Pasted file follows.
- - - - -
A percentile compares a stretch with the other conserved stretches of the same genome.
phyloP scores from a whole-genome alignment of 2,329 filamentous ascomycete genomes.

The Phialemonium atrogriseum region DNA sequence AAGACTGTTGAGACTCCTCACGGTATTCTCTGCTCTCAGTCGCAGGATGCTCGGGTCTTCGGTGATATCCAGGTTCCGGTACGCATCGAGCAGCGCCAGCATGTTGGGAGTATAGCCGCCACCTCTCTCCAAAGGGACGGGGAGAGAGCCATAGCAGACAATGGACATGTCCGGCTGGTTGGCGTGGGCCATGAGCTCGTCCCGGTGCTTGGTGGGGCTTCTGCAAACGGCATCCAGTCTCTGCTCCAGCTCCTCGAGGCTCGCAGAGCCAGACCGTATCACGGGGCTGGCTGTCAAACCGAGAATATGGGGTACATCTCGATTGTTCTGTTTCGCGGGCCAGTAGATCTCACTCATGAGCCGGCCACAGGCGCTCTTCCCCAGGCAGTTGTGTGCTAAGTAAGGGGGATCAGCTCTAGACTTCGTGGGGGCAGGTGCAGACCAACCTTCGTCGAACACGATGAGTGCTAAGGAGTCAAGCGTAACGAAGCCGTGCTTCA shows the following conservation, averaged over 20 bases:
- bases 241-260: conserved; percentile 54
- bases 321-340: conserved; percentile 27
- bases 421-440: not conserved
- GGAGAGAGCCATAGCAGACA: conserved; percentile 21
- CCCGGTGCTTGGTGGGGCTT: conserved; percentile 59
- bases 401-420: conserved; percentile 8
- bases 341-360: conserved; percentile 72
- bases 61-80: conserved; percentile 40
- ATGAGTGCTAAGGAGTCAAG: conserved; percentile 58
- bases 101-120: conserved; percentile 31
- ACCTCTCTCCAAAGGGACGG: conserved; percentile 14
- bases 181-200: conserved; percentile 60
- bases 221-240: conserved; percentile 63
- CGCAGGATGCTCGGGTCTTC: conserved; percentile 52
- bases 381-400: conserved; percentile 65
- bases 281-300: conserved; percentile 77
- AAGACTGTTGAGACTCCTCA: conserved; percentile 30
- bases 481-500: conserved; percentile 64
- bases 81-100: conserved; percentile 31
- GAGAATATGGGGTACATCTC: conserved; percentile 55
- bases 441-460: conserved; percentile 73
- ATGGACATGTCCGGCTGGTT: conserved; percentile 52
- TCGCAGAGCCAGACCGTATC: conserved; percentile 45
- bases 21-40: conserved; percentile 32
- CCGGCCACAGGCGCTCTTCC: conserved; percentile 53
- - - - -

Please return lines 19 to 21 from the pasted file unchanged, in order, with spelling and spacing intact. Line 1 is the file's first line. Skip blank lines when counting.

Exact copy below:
- bases 281-300: conserved; percentile 77
- AAGACTGTTGAGACTCCTCA: conserved; percentile 30
- bases 481-500: conserved; percentile 64